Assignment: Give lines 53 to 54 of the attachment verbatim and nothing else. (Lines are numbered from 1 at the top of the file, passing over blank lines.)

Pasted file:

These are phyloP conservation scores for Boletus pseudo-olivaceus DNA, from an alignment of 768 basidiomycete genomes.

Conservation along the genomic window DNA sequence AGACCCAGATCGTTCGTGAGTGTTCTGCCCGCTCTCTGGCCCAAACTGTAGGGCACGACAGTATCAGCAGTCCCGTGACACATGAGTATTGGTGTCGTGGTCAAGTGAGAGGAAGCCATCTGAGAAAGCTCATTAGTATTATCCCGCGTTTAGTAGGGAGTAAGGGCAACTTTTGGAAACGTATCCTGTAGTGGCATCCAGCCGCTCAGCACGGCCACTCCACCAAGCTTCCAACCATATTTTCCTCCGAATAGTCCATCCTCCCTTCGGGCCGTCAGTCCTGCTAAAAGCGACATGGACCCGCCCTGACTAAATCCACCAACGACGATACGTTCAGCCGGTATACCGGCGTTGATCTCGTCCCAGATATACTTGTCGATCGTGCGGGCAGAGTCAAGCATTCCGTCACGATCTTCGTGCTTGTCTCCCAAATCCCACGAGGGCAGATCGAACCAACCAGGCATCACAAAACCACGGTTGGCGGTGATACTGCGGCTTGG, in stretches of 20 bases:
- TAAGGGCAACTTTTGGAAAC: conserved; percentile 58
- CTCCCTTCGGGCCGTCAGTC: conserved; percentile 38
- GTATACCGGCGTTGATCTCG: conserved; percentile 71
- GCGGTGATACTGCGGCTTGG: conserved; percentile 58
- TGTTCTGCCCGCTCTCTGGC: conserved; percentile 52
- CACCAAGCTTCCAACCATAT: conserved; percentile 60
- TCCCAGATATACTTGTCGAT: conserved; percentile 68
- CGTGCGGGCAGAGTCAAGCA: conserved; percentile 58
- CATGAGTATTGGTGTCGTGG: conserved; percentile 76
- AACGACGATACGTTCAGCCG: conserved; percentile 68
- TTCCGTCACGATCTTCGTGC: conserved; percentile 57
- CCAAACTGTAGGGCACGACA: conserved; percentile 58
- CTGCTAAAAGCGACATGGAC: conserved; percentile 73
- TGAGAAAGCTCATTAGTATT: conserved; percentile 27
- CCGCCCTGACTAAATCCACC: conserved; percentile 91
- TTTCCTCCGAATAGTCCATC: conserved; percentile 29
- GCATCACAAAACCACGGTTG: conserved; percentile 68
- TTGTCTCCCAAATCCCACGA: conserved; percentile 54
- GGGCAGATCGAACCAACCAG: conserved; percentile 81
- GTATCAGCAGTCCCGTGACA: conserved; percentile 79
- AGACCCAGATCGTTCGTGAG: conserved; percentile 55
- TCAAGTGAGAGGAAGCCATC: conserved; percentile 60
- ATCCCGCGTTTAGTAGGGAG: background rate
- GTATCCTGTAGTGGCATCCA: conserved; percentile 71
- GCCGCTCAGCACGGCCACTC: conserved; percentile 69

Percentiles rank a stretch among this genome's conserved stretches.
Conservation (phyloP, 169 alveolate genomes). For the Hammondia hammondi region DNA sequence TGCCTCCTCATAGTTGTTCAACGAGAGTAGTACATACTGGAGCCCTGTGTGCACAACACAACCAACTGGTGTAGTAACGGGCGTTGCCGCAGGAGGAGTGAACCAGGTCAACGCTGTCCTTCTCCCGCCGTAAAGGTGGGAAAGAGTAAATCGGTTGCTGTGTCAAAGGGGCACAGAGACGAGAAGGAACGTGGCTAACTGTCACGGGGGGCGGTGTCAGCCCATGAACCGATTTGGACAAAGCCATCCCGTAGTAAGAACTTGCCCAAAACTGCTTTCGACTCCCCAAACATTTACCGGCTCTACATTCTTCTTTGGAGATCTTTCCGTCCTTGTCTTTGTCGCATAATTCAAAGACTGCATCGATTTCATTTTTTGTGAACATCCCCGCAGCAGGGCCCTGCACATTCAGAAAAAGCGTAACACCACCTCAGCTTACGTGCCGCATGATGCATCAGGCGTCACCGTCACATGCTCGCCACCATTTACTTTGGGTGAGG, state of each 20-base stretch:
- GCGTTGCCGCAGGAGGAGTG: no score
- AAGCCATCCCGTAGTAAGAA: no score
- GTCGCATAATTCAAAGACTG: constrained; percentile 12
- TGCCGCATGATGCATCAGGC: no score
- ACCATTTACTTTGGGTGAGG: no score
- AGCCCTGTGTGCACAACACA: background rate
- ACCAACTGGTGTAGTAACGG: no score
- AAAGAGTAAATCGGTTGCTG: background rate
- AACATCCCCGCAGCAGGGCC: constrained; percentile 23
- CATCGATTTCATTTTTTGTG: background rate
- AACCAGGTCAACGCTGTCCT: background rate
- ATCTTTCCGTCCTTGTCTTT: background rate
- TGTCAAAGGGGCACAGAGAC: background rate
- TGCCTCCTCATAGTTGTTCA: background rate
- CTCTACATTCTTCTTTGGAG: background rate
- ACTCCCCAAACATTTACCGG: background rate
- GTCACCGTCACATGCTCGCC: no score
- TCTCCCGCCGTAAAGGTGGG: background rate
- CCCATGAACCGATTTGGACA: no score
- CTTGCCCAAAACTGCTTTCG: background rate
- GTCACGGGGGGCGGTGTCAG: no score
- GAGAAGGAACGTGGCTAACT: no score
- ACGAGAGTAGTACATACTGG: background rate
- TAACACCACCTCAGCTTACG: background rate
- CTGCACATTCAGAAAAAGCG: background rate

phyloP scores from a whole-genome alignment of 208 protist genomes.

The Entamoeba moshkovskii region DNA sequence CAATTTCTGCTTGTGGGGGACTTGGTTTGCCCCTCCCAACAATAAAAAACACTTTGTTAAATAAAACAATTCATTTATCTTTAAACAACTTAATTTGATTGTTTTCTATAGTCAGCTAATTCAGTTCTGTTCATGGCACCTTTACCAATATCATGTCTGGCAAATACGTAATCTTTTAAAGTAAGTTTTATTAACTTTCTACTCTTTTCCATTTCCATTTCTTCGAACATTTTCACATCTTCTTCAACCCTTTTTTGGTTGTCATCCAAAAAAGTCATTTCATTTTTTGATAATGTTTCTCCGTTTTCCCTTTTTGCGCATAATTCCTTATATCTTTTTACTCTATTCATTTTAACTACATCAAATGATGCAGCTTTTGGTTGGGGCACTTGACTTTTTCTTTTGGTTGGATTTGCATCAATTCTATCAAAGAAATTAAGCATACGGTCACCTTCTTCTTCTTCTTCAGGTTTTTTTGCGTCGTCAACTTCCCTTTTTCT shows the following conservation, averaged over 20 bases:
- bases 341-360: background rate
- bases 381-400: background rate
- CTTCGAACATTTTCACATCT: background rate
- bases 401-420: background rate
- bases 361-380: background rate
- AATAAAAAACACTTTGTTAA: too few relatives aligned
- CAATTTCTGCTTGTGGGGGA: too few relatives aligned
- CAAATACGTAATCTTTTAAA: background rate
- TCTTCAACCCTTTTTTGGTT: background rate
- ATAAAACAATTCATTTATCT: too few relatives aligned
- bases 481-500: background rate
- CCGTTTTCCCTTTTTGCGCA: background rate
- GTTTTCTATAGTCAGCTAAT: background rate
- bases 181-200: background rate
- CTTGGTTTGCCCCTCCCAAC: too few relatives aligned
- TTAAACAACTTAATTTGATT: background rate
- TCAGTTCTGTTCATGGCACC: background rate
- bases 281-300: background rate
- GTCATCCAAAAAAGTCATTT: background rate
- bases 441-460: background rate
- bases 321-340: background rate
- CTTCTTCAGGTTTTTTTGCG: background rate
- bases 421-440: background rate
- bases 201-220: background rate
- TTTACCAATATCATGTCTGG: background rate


- TAACACCACCTCAGCTTACG: background rate
- CTGCACATTCAGAAAAAGCG: background rate